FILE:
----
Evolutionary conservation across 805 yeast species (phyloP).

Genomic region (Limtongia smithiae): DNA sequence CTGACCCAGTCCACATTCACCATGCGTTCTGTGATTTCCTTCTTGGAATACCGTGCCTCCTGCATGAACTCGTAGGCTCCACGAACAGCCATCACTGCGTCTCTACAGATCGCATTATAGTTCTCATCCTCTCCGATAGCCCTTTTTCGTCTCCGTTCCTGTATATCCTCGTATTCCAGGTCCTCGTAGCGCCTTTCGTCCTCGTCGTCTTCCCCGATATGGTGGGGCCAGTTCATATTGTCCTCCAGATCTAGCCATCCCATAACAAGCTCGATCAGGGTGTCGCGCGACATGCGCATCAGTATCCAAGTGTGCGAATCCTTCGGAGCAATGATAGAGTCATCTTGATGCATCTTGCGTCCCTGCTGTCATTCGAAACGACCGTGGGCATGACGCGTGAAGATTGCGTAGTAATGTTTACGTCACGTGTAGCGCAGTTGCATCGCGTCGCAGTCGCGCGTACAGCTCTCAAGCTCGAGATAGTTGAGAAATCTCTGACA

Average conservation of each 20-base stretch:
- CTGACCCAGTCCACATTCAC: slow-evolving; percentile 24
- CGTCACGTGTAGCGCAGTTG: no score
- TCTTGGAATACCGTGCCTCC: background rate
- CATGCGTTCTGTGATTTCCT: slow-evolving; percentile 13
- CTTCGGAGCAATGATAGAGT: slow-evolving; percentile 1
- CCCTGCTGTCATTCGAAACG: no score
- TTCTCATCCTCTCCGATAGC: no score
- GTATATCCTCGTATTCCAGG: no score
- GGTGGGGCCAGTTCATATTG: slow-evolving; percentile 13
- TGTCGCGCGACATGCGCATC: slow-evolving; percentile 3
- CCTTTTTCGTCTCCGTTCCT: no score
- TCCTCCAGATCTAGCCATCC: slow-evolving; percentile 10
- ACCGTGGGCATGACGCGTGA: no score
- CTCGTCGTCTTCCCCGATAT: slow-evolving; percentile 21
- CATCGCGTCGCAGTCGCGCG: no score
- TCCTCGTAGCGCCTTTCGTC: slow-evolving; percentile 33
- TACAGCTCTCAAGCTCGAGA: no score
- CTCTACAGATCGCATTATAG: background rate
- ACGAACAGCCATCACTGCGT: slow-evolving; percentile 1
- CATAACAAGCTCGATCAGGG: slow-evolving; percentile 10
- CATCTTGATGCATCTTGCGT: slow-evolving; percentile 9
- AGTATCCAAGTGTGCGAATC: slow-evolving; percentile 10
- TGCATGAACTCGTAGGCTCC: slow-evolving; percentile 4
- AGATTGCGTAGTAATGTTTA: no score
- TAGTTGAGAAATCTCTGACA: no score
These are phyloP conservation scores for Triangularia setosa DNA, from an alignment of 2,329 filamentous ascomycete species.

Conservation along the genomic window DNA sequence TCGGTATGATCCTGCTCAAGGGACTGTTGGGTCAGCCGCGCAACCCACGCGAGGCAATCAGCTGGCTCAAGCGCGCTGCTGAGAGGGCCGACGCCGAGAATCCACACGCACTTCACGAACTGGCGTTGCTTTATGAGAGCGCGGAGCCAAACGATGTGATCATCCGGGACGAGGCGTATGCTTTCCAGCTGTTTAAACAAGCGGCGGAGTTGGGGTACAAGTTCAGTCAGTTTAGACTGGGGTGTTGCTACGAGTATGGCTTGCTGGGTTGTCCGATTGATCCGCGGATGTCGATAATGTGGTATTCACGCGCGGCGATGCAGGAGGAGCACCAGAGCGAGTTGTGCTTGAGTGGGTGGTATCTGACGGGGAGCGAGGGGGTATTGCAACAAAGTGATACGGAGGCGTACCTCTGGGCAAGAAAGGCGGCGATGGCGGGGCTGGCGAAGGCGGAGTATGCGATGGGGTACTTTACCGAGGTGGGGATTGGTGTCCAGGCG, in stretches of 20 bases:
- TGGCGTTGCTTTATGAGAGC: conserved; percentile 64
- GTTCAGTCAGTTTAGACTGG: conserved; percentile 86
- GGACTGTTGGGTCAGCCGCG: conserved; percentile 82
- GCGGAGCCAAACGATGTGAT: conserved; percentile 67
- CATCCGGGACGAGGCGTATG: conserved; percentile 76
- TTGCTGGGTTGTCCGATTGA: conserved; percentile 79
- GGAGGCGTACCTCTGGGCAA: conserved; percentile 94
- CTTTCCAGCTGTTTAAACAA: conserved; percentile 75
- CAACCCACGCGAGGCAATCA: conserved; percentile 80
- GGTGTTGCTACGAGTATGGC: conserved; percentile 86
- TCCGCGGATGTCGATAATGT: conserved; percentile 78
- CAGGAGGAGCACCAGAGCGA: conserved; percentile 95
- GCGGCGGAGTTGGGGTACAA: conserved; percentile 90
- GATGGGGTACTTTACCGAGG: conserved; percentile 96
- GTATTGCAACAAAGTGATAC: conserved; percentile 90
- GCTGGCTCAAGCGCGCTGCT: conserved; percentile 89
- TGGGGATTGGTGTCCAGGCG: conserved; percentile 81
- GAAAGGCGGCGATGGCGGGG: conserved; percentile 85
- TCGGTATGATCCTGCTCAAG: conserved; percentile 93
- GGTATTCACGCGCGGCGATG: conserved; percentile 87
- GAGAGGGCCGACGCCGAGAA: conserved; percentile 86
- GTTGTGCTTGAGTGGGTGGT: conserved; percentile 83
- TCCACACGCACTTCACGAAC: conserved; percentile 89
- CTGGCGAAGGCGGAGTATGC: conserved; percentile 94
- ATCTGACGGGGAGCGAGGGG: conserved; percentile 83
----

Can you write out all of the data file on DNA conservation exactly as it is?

Evolutionary conservation across 805 yeast species (phyloP).

Genomic region (Limtongia smithiae): DNA sequence CTGACCCAGTCCACATTCACCATGCGTTCTGTGATTTCCTTCTTGGAATACCGTGCCTCCTGCATGAACTCGTAGGCTCCACGAACAGCCATCACTGCGTCTCTACAGATCGCATTATAGTTCTCATCCTCTCCGATAGCCCTTTTTCGTCTCCGTTCCTGTATATCCTCGTATTCCAGGTCCTCGTAGCGCCTTTCGTCCTCGTCGTCTTCCCCGATATGGTGGGGCCAGTTCATATTGTCCTCCAGATCTAGCCATCCCATAACAAGCTCGATCAGGGTGTCGCGCGACATGCGCATCAGTATCCAAGTGTGCGAATCCTTCGGAGCAATGATAGAGTCATCTTGATGCATCTTGCGTCCCTGCTGTCATTCGAAACGACCGTGGGCATGACGCGTGAAGATTGCGTAGTAATGTTTACGTCACGTGTAGCGCAGTTGCATCGCGTCGCAGTCGCGCGTACAGCTCTCAAGCTCGAGATAGTTGAGAAATCTCTGACA

Average conservation of each 20-base stretch:
- CTGACCCAGTCCACATTCAC: slow-evolving; percentile 24
- CGTCACGTGTAGCGCAGTTG: no score
- TCTTGGAATACCGTGCCTCC: background rate
- CATGCGTTCTGTGATTTCCT: slow-evolving; percentile 13
- CTTCGGAGCAATGATAGAGT: slow-evolving; percentile 1
- CCCTGCTGTCATTCGAAACG: no score
- TTCTCATCCTCTCCGATAGC: no score
- GTATATCCTCGTATTCCAGG: no score
- GGTGGGGCCAGTTCATATTG: slow-evolving; percentile 13
- TGTCGCGCGACATGCGCATC: slow-evolving; percentile 3
- CCTTTTTCGTCTCCGTTCCT: no score
- TCCTCCAGATCTAGCCATCC: slow-evolving; percentile 10
- ACCGTGGGCATGACGCGTGA: no score
- CTCGTCGTCTTCCCCGATAT: slow-evolving; percentile 21
- CATCGCGTCGCAGTCGCGCG: no score
- TCCTCGTAGCGCCTTTCGTC: slow-evolving; percentile 33
- TACAGCTCTCAAGCTCGAGA: no score
- CTCTACAGATCGCATTATAG: background rate
- ACGAACAGCCATCACTGCGT: slow-evolving; percentile 1
- CATAACAAGCTCGATCAGGG: slow-evolving; percentile 10
- CATCTTGATGCATCTTGCGT: slow-evolving; percentile 9
- AGTATCCAAGTGTGCGAATC: slow-evolving; percentile 10
- TGCATGAACTCGTAGGCTCC: slow-evolving; percentile 4
- AGATTGCGTAGTAATGTTTA: no score
- TAGTTGAGAAATCTCTGACA: no score
These are phyloP conservation scores for Triangularia setosa DNA, from an alignment of 2,329 filamentous ascomycete species.

Conservation along the genomic window DNA sequence TCGGTATGATCCTGCTCAAGGGACTGTTGGGTCAGCCGCGCAACCCACGCGAGGCAATCAGCTGGCTCAAGCGCGCTGCTGAGAGGGCCGACGCCGAGAATCCACACGCACTTCACGAACTGGCGTTGCTTTATGAGAGCGCGGAGCCAAACGATGTGATCATCCGGGACGAGGCGTATGCTTTCCAGCTGTTTAAACAAGCGGCGGAGTTGGGGTACAAGTTCAGTCAGTTTAGACTGGGGTGTTGCTACGAGTATGGCTTGCTGGGTTGTCCGATTGATCCGCGGATGTCGATAATGTGGTATTCACGCGCGGCGATGCAGGAGGAGCACCAGAGCGAGTTGTGCTTGAGTGGGTGGTATCTGACGGGGAGCGAGGGGGTATTGCAACAAAGTGATACGGAGGCGTACCTCTGGGCAAGAAAGGCGGCGATGGCGGGGCTGGCGAAGGCGGAGTATGCGATGGGGTACTTTACCGAGGTGGGGATTGGTGTCCAGGCG, in stretches of 20 bases:
- TGGCGTTGCTTTATGAGAGC: conserved; percentile 64
- GTTCAGTCAGTTTAGACTGG: conserved; percentile 86
- GGACTGTTGGGTCAGCCGCG: conserved; percentile 82
- GCGGAGCCAAACGATGTGAT: conserved; percentile 67
- CATCCGGGACGAGGCGTATG: conserved; percentile 76
- TTGCTGGGTTGTCCGATTGA: conserved; percentile 79
- GGAGGCGTACCTCTGGGCAA: conserved; percentile 94
- CTTTCCAGCTGTTTAAACAA: conserved; percentile 75
- CAACCCACGCGAGGCAATCA: conserved; percentile 80
- GGTGTTGCTACGAGTATGGC: conserved; percentile 86
- TCCGCGGATGTCGATAATGT: conserved; percentile 78
- CAGGAGGAGCACCAGAGCGA: conserved; percentile 95
- GCGGCGGAGTTGGGGTACAA: conserved; percentile 90
- GATGGGGTACTTTACCGAGG: conserved; percentile 96
- GTATTGCAACAAAGTGATAC: conserved; percentile 90
- GCTGGCTCAAGCGCGCTGCT: conserved; percentile 89
- TGGGGATTGGTGTCCAGGCG: conserved; percentile 81
- GAAAGGCGGCGATGGCGGGG: conserved; percentile 85
- TCGGTATGATCCTGCTCAAG: conserved; percentile 93
- GGTATTCACGCGCGGCGATG: conserved; percentile 87
- GAGAGGGCCGACGCCGAGAA: conserved; percentile 86
- GTTGTGCTTGAGTGGGTGGT: conserved; percentile 83
- TCCACACGCACTTCACGAAC: conserved; percentile 89
- CTGGCGAAGGCGGAGTATGC: conserved; percentile 94
- ATCTGACGGGGAGCGAGGGG: conserved; percentile 83